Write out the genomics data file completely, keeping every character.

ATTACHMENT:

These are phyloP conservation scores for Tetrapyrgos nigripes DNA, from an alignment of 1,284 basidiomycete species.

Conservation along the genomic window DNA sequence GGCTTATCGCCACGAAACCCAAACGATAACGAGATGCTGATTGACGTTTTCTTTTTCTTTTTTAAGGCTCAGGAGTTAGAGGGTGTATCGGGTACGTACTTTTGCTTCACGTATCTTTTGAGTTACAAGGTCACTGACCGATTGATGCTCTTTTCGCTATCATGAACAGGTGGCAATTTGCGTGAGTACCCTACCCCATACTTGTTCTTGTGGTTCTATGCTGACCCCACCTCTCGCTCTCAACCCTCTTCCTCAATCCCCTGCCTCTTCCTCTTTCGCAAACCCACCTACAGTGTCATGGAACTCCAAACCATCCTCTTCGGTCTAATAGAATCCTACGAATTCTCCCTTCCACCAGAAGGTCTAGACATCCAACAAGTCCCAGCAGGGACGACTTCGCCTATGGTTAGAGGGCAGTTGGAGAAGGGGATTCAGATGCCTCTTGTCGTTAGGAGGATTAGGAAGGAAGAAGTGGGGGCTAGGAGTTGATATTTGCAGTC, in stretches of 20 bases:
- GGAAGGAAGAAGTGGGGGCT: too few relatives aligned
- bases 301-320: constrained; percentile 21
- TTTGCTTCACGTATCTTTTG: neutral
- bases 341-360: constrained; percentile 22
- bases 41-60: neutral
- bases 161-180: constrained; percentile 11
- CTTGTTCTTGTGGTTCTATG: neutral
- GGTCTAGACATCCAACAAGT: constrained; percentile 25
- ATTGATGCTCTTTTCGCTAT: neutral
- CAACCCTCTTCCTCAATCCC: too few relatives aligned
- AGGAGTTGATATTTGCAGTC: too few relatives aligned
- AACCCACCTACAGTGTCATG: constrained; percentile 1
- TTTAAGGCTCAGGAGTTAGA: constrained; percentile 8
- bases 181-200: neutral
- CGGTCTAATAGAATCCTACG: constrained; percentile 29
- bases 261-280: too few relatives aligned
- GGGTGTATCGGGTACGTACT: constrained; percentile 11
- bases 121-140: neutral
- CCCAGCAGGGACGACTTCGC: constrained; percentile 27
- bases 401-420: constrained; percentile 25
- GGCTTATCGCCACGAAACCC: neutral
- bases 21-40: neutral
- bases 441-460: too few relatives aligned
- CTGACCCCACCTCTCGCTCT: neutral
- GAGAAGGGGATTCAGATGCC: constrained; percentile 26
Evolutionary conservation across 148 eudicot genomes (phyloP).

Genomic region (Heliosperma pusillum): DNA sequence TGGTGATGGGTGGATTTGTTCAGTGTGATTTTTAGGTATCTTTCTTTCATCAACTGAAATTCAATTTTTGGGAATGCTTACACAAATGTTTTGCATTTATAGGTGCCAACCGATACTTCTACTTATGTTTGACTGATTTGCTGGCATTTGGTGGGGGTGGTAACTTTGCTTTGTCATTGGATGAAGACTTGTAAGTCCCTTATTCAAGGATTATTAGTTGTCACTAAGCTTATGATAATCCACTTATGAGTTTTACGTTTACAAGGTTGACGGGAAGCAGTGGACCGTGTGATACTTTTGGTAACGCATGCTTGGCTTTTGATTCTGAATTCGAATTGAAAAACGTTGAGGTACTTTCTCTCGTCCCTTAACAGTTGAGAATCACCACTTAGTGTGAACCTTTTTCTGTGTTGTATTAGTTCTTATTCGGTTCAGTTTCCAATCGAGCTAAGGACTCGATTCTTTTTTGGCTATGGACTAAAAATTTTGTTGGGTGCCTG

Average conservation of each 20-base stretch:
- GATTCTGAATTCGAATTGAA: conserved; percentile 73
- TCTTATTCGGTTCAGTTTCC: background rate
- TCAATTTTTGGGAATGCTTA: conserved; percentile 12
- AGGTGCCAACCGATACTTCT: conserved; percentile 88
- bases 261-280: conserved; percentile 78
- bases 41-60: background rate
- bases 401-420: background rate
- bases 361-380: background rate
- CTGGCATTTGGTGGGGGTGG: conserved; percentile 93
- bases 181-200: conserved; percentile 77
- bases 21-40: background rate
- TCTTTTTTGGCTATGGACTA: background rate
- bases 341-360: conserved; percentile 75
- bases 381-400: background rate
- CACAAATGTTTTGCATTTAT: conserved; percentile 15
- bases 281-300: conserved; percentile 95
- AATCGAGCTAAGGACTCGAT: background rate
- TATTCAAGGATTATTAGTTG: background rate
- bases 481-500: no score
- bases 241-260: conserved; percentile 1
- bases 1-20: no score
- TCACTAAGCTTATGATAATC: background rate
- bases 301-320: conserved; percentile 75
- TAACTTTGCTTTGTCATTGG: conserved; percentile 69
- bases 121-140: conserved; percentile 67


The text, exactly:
These are phyloP conservation scores for Tetrapyrgos nigripes DNA, from an alignment of 1,284 basidiomycete species.

Conservation along the genomic window DNA sequence GGCTTATCGCCACGAAACCCAAACGATAACGAGATGCTGATTGACGTTTTCTTTTTCTTTTTTAAGGCTCAGGAGTTAGAGGGTGTATCGGGTACGTACTTTTGCTTCACGTATCTTTTGAGTTACAAGGTCACTGACCGATTGATGCTCTTTTCGCTATCATGAACAGGTGGCAATTTGCGTGAGTACCCTACCCCATACTTGTTCTTGTGGTTCTATGCTGACCCCACCTCTCGCTCTCAACCCTCTTCCTCAATCCCCTGCCTCTTCCTCTTTCGCAAACCCACCTACAGTGTCATGGAACTCCAAACCATCCTCTTCGGTCTAATAGAATCCTACGAATTCTCCCTTCCACCAGAAGGTCTAGACATCCAACAAGTCCCAGCAGGGACGACTTCGCCTATGGTTAGAGGGCAGTTGGAGAAGGGGATTCAGATGCCTCTTGTCGTTAGGAGGATTAGGAAGGAAGAAGTGGGGGCTAGGAGTTGATATTTGCAGTC, in stretches of 20 bases:
- GGAAGGAAGAAGTGGGGGCT: too few relatives aligned
- bases 301-320: constrained; percentile 21
- TTTGCTTCACGTATCTTTTG: neutral
- bases 341-360: constrained; percentile 22
- bases 41-60: neutral
- bases 161-180: constrained; percentile 11
- CTTGTTCTTGTGGTTCTATG: neutral
- GGTCTAGACATCCAACAAGT: constrained; percentile 25
- ATTGATGCTCTTTTCGCTAT: neutral
- CAACCCTCTTCCTCAATCCC: too few relatives aligned
- AGGAGTTGATATTTGCAGTC: too few relatives aligned
- AACCCACCTACAGTGTCATG: constrained; percentile 1
- TTTAAGGCTCAGGAGTTAGA: constrained; percentile 8
- bases 181-200: neutral
- CGGTCTAATAGAATCCTACG: constrained; percentile 29
- bases 261-280: too few relatives aligned
- GGGTGTATCGGGTACGTACT: constrained; percentile 11
- bases 121-140: neutral
- CCCAGCAGGGACGACTTCGC: constrained; percentile 27
- bases 401-420: constrained; percentile 25
- GGCTTATCGCCACGAAACCC: neutral
- bases 21-40: neutral
- bases 441-460: too few relatives aligned
- CTGACCCCACCTCTCGCTCT: neutral
- GAGAAGGGGATTCAGATGCC: constrained; percentile 26
Evolutionary conservation across 148 eudicot genomes (phyloP).

Genomic region (Heliosperma pusillum): DNA sequence TGGTGATGGGTGGATTTGTTCAGTGTGATTTTTAGGTATCTTTCTTTCATCAACTGAAATTCAATTTTTGGGAATGCTTACACAAATGTTTTGCATTTATAGGTGCCAACCGATACTTCTACTTATGTTTGACTGATTTGCTGGCATTTGGTGGGGGTGGTAACTTTGCTTTGTCATTGGATGAAGACTTGTAAGTCCCTTATTCAAGGATTATTAGTTGTCACTAAGCTTATGATAATCCACTTATGAGTTTTACGTTTACAAGGTTGACGGGAAGCAGTGGACCGTGTGATACTTTTGGTAACGCATGCTTGGCTTTTGATTCTGAATTCGAATTGAAAAACGTTGAGGTACTTTCTCTCGTCCCTTAACAGTTGAGAATCACCACTTAGTGTGAACCTTTTTCTGTGTTGTATTAGTTCTTATTCGGTTCAGTTTCCAATCGAGCTAAGGACTCGATTCTTTTTTGGCTATGGACTAAAAATTTTGTTGGGTGCCTG

Average conservation of each 20-base stretch:
- GATTCTGAATTCGAATTGAA: conserved; percentile 73
- TCTTATTCGGTTCAGTTTCC: background rate
- TCAATTTTTGGGAATGCTTA: conserved; percentile 12
- AGGTGCCAACCGATACTTCT: conserved; percentile 88
- bases 261-280: conserved; percentile 78
- bases 41-60: background rate
- bases 401-420: background rate
- bases 361-380: background rate
- CTGGCATTTGGTGGGGGTGG: conserved; percentile 93
- bases 181-200: conserved; percentile 77
- bases 21-40: background rate
- TCTTTTTTGGCTATGGACTA: background rate
- bases 341-360: conserved; percentile 75
- bases 381-400: background rate
- CACAAATGTTTTGCATTTAT: conserved; percentile 15
- bases 281-300: conserved; percentile 95
- AATCGAGCTAAGGACTCGAT: background rate
- TATTCAAGGATTATTAGTTG: background rate
- bases 481-500: no score
- bases 241-260: conserved; percentile 1
- bases 1-20: no score
- TCACTAAGCTTATGATAATC: background rate
- bases 301-320: conserved; percentile 75
- TAACTTTGCTTTGTCATTGG: conserved; percentile 69
- bases 121-140: conserved; percentile 67